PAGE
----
If a person with diabetes has severe hypoglycemia, he or she may not be able to answer the doctor's questions because of confusion or unconsciousness. In this case, a family member or close friend will need to describe the patient's medical history and insulin regimen. To help ensure effective emergency treatment, all people with diabetes should consider wearing a medical alert bracelet or necklace. This potentially lifesaving jewelry will identify the patient as having diabetes, even if the patient is far from home and traveling alone. Family members or friends of a person with diabetes should learn how to bring a patient out of severe hypoglycemia by giving the person orange juice or another carbohydrate, or by giving an injection of the drug glucagon, which can raise blood sugar.
If a person with diabetes can answer questions appropriately, the doctor will ask about his or her current insulin dosage, as well as recent food intake, exercise schedule and other medications. If the patient has been self-monitoring blood sugar with a glucometer (a hand-held device to measure glucose levels in blood from a finger prick), the doctor will review the most recent glucometer readings to confirm low blood sugar and to check for a pattern of hypoglycemia related to diet or exercise.
In people who do not have diabetes, the doctor will review current medications and ask about any history of gastrointestinal surgery (especially involving the stomach), liver disease and an enzyme deficit. Patients should describe their symptoms and when the symptoms occur — whether they occur before or after meals, during sleeping or after exercise.
In a person with diabetes, the diagnosis of hypoglycemia is based on symptoms and blood sugar readings. In most cases, no further testing is necessary.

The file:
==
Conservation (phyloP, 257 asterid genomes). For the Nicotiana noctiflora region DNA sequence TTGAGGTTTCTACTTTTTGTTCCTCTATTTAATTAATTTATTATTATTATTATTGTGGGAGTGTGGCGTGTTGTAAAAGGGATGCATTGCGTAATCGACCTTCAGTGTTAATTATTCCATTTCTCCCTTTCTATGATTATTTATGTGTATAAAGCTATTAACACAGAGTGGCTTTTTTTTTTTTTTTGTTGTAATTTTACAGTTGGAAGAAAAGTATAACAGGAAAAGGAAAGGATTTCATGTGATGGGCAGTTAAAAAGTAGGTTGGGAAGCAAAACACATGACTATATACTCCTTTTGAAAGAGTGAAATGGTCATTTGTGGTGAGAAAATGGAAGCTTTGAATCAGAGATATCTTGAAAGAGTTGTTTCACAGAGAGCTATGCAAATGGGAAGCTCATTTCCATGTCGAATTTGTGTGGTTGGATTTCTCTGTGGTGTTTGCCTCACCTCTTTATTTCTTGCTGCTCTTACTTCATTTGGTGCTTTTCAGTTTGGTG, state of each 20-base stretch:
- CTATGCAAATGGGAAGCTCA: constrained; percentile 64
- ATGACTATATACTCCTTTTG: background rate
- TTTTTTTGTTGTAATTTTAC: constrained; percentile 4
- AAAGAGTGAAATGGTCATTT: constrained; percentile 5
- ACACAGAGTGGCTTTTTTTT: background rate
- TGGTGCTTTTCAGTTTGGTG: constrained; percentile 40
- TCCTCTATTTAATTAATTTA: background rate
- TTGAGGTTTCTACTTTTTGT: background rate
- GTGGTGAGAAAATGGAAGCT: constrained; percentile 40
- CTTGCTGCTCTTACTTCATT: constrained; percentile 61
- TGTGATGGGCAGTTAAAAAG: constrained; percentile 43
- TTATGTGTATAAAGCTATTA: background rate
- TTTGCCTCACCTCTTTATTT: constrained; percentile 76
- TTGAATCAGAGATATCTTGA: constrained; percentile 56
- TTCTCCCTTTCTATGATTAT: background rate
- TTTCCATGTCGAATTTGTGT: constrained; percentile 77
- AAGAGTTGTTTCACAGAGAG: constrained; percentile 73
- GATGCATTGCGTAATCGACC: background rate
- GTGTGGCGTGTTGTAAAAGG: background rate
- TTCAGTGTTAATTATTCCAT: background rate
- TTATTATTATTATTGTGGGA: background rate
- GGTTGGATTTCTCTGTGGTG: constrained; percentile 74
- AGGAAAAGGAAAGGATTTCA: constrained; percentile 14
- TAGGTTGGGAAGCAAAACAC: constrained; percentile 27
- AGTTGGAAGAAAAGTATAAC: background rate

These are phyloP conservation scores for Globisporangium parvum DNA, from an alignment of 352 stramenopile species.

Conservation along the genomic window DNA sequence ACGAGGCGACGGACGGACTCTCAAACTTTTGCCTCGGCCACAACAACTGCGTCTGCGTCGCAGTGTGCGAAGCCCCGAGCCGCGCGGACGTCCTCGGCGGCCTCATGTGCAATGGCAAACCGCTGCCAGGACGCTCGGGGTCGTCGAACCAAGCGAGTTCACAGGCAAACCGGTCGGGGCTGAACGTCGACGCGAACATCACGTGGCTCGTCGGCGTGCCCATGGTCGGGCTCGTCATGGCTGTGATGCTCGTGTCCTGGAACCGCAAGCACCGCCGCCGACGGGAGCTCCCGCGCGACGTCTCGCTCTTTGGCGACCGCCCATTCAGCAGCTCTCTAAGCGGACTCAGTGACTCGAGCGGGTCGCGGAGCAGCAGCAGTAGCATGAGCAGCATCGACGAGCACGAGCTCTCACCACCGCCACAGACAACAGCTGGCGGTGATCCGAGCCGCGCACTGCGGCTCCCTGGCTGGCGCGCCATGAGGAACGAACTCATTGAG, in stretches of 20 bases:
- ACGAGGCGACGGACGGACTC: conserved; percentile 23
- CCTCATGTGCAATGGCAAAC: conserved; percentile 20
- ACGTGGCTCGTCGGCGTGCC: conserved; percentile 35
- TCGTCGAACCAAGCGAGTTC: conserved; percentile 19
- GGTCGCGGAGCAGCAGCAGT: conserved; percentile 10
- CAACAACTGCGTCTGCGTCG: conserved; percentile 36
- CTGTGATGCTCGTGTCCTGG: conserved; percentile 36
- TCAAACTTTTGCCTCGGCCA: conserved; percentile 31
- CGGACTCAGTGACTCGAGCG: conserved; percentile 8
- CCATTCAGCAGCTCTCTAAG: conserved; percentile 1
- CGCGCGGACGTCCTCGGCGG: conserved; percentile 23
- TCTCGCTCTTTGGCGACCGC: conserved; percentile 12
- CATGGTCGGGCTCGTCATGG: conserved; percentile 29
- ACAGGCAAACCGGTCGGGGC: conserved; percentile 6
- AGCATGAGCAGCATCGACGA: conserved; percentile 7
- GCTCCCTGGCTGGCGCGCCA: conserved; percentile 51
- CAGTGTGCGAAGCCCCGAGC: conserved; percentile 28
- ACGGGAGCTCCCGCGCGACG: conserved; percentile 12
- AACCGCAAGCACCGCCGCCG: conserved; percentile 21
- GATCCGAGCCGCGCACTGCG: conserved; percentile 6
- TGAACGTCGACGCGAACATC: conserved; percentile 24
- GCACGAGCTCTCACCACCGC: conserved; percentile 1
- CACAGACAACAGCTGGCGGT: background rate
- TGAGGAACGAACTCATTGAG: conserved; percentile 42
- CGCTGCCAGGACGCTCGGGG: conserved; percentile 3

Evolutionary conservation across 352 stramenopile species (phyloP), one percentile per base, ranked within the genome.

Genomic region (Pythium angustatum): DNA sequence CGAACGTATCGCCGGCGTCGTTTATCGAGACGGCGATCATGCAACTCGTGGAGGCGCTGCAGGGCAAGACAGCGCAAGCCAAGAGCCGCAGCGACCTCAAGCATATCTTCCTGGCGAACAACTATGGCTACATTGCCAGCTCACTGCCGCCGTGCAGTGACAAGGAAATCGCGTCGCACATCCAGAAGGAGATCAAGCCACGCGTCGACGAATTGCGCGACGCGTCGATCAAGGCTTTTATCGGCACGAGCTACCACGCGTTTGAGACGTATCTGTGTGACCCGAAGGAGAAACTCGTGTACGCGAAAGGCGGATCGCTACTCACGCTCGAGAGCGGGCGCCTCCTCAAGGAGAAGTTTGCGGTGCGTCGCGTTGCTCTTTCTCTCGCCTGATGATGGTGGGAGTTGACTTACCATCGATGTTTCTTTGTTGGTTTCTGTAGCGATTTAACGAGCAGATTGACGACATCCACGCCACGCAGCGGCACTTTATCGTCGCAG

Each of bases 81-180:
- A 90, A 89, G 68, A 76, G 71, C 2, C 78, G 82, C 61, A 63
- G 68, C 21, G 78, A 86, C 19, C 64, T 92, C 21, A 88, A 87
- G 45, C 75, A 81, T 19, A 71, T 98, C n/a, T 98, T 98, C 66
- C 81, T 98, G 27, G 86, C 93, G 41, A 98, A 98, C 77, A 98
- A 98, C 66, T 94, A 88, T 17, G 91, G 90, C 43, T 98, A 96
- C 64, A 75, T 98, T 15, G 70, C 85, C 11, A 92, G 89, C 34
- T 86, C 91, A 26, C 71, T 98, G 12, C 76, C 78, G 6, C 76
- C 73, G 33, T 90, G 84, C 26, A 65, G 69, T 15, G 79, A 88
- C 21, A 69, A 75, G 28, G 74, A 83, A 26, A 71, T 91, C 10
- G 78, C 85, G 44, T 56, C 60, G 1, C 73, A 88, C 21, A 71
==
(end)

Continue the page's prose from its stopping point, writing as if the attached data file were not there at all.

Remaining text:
In a person who is not diabetic, the ideal time for diagnostic testing is during an episode of symptoms. At that time, blood can be drawn to measure levels of glucose, and the patient's reactions to glucose intake can be tested. If these measures confirm the diagnosis of hypoglycemia, blood can be sent to a laboratory to measure insulin levels. If the patient has no symptoms at the time of evaluation, the doctor may ask him or her to measure his or her blood glucose when hypoglycemic symptoms occur. In non-diabetics, a blood sample can be tested to measure liver function and cortisol levels. If an insulinoma is suspected, the doctor may order a supervised 48-hour fast. During that period, blood levels of glucose and insulin will be measured whenever symptoms occur or once every six hours, whichever comes first. A blood glucose level of less than 40 milligrams per deciliter with a high level of insulin strongly suggests the person has an insulinoma or has given himself or herself an insulin injection.
If a person develops symptoms of hypoglycemia only after eating, the doctor may ask him or her to self-monitor blood sugar with a glucometer at the time the symptoms occur.